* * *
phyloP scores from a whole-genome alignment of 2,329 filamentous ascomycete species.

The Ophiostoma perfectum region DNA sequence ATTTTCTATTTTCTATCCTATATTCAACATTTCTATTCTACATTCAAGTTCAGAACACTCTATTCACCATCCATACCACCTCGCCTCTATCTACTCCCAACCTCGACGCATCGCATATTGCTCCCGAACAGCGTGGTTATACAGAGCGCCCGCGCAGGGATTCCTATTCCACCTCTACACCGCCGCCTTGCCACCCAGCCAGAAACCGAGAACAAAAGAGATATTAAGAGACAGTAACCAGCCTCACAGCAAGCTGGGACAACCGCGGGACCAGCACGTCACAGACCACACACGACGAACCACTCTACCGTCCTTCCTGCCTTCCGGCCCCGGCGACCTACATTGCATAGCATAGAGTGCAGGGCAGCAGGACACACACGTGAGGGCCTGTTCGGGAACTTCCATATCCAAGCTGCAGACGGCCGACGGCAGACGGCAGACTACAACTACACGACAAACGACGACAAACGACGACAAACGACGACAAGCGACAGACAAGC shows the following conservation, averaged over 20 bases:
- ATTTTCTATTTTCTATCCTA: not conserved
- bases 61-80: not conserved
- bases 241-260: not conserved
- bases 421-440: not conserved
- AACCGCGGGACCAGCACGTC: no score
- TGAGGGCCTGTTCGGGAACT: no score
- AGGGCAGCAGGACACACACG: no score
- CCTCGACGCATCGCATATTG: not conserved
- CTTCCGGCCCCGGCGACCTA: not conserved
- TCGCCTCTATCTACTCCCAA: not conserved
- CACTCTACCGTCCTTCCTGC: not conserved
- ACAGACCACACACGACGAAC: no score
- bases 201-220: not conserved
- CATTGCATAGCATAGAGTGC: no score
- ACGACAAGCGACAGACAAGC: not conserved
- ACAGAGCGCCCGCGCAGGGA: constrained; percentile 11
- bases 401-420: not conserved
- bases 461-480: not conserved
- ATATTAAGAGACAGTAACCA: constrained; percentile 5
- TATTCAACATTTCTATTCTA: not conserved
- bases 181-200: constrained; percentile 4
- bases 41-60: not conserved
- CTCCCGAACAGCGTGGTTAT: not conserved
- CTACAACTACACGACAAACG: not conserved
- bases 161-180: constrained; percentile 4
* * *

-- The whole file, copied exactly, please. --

phyloP scores from a whole-genome alignment of 2,329 filamentous ascomycete species.

The Ophiostoma perfectum region DNA sequence ATTTTCTATTTTCTATCCTATATTCAACATTTCTATTCTACATTCAAGTTCAGAACACTCTATTCACCATCCATACCACCTCGCCTCTATCTACTCCCAACCTCGACGCATCGCATATTGCTCCCGAACAGCGTGGTTATACAGAGCGCCCGCGCAGGGATTCCTATTCCACCTCTACACCGCCGCCTTGCCACCCAGCCAGAAACCGAGAACAAAAGAGATATTAAGAGACAGTAACCAGCCTCACAGCAAGCTGGGACAACCGCGGGACCAGCACGTCACAGACCACACACGACGAACCACTCTACCGTCCTTCCTGCCTTCCGGCCCCGGCGACCTACATTGCATAGCATAGAGTGCAGGGCAGCAGGACACACACGTGAGGGCCTGTTCGGGAACTTCCATATCCAAGCTGCAGACGGCCGACGGCAGACGGCAGACTACAACTACACGACAAACGACGACAAACGACGACAAACGACGACAAGCGACAGACAAGC shows the following conservation, averaged over 20 bases:
- ATTTTCTATTTTCTATCCTA: not conserved
- bases 61-80: not conserved
- bases 241-260: not conserved
- bases 421-440: not conserved
- AACCGCGGGACCAGCACGTC: no score
- TGAGGGCCTGTTCGGGAACT: no score
- AGGGCAGCAGGACACACACG: no score
- CCTCGACGCATCGCATATTG: not conserved
- CTTCCGGCCCCGGCGACCTA: not conserved
- TCGCCTCTATCTACTCCCAA: not conserved
- CACTCTACCGTCCTTCCTGC: not conserved
- ACAGACCACACACGACGAAC: no score
- bases 201-220: not conserved
- CATTGCATAGCATAGAGTGC: no score
- ACGACAAGCGACAGACAAGC: not conserved
- ACAGAGCGCCCGCGCAGGGA: constrained; percentile 11
- bases 401-420: not conserved
- bases 461-480: not conserved
- ATATTAAGAGACAGTAACCA: constrained; percentile 5
- TATTCAACATTTCTATTCTA: not conserved
- bases 181-200: constrained; percentile 4
- bases 41-60: not conserved
- CTCCCGAACAGCGTGGTTAT: not conserved
- CTACAACTACACGACAAACG: not conserved
- bases 161-180: constrained; percentile 4